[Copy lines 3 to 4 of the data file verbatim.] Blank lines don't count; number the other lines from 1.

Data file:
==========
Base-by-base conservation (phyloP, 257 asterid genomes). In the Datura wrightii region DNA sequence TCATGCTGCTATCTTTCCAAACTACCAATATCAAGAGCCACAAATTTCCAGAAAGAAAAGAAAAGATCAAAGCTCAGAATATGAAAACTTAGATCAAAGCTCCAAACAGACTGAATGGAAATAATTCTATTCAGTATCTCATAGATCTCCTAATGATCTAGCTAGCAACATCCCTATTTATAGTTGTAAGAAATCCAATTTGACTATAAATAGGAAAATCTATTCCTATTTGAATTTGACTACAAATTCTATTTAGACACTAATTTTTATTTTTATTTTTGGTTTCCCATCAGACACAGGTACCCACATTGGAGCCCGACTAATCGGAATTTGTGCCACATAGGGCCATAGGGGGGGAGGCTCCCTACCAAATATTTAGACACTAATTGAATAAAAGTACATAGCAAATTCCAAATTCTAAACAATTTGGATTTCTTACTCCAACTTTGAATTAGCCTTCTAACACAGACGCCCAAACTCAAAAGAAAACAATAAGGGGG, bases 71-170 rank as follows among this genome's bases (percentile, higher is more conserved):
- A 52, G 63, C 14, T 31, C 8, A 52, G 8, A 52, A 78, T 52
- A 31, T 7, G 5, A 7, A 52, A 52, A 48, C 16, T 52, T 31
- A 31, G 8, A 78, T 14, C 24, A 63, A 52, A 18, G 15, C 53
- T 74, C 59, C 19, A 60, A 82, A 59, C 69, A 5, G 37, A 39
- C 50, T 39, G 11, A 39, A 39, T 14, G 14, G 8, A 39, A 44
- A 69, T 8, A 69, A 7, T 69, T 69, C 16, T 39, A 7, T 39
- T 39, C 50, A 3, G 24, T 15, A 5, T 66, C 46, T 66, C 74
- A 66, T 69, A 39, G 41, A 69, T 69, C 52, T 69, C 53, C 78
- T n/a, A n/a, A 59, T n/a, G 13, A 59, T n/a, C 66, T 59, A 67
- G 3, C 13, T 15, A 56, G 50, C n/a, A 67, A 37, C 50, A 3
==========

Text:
- A 31, T 7, G 5, A 7, A 52, A 52, A 48, C 16, T 52, T 31
- A 31, G 8, A 78, T 14, C 24, A 63, A 52, A 18, G 15, C 53